Soil pH was determined using a pH meter (Model pH 209, HANNA Instruments) with combined glass electrode (Ag/AgCl) on a suspension of 5 g (± 0.5 g) air-dried soil (< 2 mm) in 12.5 mL of Milli-Q water (18.2 MΩ cm) after shaking end-over-end for 30 min at 27 rpm. Soil texture was determined by laser granulometry following initial treatment with 40% H2O2 and dispersion in 25 mL Calgon™ solution (3.5% sodium hexametaphosphate and 0.7% sodium carbonate). Following the study of Konert and Vandenberghe (1997) the clay fraction was taken as <8 μm to permit comparison with traditional methods. Total soil carbon concentration (SC) was determined by combustion at 900 °C in an Elemental Analyser (Model Flash EA1112, CE Instruments). Soil inorganic carbon (SIC) was determined in a Shimadzu TOC-VCPH instrument coupled with an SSM-5000A solids module (Shimadzu UK Ltd). Soil organic carbon (SOC) was determined by difference between SC and SIC. Soil iron (Fe), aluminium (Al) and manganese oxide (Mn) contents were determined by inductively coupled plasma mass spectrometry (ICP-MS) following dissolution in citrate bicarbonate dithionite (CBD). Olsen phosphate concentration was measured following extraction in 0.5 M NaHCO3. Total soil Se concentrations (control plot soils only) were determined by ICP-MS following HNO3-HClO4-HF digestion of 0.2 g in 2 mL 70% TAG HNO3, 1 mL 60% HClO4 and 2.5 mL 70% hydrofluoric acid (HF) in perfluoroalkoxy (PFA) digestion vessels heated in a 48-place teflon-coated graphite block digester (Model A3, Analysco Ltd).

Release of Se to soil from straw decomposition

The potential contribution from incorporated crop residues to plant-available Se was investigated by measuring short-term (0-30 d) release of labelled Se (77Sefert) from wheat straw from harvest H1, following incorporation into moist topsoil samples. Several amounts of milled 77Se-enriched straw from H1 of the DH site (0, 200, 500 and 1000 mg) and 5 g (± 0.05 g) moist (80% AWC), <4 mm sieved soil (Wick series, arable topsoil, sampled at the University of Nottingham Farm, Sutton Bonington, grid ref.: 52°49′49.50″N-1°14′18.83″W) were incubated at 21 °C, for different lengths of time (5, 10, 15, 20 and 30 days). The 77Sefert concentration in the straw was 219 μg kg−1. At each time point, KH2PO4-extractable soil 77Sefert was determined according to the method developed by Zhao and McGrath (1994) for sulphate extraction, which was later adapted by Martens and Suarez (1997) for Se extraction. The extractable soil Se was solubilised by suspending 3.0 g (± 0.3 g) of air-dried <2 mm sieved soil in 9 mL 0.016 M KH2PO4 in 50 mL polypropylene centrifuge tubes and shaking end-over-end for 1 h at 27 rpm. Soil solutions were centrifuged at 2200 g for 20 min and filtered to <0.22 μm using a Millex syringe driven filter unit and stored in ICP tubes, at room temperature, in the dark, pending elemental and speciation analysis, without dilution, by ICP-MS and LC-ICP-MS.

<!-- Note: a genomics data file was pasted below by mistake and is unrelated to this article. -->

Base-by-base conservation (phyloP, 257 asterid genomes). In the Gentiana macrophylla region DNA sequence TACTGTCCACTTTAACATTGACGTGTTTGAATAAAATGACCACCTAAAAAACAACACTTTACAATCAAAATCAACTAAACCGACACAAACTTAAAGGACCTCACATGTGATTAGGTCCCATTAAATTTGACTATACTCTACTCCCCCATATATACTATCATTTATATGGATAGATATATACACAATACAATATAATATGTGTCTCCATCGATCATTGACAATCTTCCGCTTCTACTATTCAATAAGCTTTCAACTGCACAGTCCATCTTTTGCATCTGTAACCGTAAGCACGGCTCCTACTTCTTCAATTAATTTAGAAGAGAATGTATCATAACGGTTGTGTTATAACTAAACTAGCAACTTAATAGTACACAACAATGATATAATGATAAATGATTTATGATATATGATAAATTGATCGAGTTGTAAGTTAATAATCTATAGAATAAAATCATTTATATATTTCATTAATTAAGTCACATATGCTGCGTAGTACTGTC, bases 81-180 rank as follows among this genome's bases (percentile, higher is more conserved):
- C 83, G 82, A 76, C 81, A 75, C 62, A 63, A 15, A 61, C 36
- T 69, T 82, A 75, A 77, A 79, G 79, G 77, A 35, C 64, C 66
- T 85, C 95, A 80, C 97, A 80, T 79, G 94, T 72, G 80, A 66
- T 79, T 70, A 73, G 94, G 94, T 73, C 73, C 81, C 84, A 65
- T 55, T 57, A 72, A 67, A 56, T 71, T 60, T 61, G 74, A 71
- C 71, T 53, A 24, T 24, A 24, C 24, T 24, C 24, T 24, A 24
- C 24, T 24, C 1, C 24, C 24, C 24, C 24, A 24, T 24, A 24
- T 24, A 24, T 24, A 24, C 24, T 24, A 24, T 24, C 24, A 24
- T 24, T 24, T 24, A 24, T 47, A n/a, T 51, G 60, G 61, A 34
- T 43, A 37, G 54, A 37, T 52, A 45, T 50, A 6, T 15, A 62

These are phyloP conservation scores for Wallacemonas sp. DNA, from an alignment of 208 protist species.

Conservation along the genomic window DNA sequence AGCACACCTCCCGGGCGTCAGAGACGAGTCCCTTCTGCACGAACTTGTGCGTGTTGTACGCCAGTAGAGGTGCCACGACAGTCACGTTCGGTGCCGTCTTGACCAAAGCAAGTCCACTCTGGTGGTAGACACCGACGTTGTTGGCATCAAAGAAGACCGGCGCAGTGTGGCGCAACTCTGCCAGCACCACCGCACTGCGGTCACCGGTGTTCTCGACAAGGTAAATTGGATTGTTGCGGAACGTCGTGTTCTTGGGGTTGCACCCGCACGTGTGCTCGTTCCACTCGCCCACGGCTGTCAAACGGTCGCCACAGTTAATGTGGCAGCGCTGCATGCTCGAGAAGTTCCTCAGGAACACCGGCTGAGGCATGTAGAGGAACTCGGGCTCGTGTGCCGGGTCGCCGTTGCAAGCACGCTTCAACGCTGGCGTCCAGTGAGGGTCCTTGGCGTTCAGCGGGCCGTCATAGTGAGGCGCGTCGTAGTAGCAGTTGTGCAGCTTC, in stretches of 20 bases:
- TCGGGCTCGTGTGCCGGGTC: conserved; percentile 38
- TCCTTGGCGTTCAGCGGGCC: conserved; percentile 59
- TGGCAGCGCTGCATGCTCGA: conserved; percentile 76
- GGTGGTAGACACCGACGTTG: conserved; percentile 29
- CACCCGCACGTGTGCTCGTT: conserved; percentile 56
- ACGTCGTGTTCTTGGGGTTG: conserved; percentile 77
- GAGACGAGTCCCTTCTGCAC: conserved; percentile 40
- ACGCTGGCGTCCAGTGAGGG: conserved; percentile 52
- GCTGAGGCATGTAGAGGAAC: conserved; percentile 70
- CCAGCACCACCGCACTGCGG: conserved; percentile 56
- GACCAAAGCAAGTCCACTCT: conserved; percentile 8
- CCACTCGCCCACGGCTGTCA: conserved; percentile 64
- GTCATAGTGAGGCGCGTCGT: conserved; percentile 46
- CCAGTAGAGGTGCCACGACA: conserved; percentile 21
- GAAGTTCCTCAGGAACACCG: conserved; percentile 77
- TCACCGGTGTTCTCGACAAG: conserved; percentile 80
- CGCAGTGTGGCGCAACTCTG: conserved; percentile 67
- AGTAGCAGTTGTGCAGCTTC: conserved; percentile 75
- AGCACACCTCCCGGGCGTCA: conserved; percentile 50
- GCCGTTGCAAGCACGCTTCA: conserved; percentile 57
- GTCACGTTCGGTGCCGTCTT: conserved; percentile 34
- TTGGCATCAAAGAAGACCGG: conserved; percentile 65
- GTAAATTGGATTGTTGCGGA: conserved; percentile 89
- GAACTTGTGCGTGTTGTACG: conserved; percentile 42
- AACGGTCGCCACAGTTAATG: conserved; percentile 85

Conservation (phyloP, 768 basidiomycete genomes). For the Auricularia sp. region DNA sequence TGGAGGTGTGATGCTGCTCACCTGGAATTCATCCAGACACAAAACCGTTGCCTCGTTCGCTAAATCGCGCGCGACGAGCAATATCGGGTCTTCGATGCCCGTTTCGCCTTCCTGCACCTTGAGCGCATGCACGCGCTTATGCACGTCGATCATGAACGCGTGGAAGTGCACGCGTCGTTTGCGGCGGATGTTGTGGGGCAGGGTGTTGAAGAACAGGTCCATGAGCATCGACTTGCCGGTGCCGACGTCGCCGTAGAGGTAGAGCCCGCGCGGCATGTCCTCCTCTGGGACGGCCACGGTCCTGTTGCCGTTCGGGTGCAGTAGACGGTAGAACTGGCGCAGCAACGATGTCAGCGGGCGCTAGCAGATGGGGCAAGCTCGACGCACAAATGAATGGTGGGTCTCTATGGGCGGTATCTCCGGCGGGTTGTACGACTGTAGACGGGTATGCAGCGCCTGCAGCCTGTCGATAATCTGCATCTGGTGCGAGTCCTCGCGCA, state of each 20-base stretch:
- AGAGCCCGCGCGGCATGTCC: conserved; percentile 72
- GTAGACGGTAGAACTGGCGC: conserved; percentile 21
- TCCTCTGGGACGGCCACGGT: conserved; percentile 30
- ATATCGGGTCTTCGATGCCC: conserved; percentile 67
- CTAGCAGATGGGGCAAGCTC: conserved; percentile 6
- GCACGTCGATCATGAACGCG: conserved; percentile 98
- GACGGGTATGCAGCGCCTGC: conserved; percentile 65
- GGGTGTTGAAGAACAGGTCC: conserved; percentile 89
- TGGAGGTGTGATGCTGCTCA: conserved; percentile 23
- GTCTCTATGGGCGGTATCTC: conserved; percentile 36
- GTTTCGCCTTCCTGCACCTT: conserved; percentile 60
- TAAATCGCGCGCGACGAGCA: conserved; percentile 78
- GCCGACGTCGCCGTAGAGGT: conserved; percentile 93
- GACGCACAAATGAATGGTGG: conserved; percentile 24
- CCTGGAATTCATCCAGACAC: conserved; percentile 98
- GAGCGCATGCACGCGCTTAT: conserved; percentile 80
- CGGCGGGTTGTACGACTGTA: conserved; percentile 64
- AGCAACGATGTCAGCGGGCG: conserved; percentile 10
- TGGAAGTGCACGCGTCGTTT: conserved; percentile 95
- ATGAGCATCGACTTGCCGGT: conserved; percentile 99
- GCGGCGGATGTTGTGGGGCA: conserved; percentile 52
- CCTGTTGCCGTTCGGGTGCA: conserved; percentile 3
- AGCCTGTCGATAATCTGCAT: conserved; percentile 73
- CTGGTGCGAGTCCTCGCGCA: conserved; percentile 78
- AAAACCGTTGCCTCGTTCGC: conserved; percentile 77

The half-life of the fixation of 77Se released by decomposition of the enriched straw, at each rate of straw addition (200, 500 and 1000 mg) was calculated from Eq. 1,
$$ {Se}_t={Se}_0{e}^{- kt} $$
where Set is the concentration of extractable 77SeP at time t (μg kg−1), Se0 is the initial concentration of extractable 77Sefert present following addition of straw to the soil, k is the reaction rate constant (d−1) and t is time (d).
The potential increase in soil 77Se at each site from the incorporation of 77Se-enriched crop residues (wheat straw) during ploughing after H1 and the subsequent release of 77Se by microbially driven straw decomposition was calculated using Eq. 2.
$$ {\varDelta}^{77}{Se}_s{=}^{77}{Se}_{ST}\times \left(\frac{\left(\frac{Y_{ST}\times {Y}_{pR}}{100-{Y}_{pR}}\right)}{Ws\times 1000}\right) $$

Where, ∆77SeS is the concentration increase of soil 77Se (μg kg−1), 77SeST is the concentration of 77Sefert in the straw (μg kg−1), YST is the recovered yield of straw per plot (g m2), YpR is the proportion (%) of YST which is not harvested at H1 (crop residue, estimated at 22% for winter wheat by Zając et al. 2013) and WS is the weight of soil per plot (250 kg m2, assuming a bulk density of 2500 t ha−1).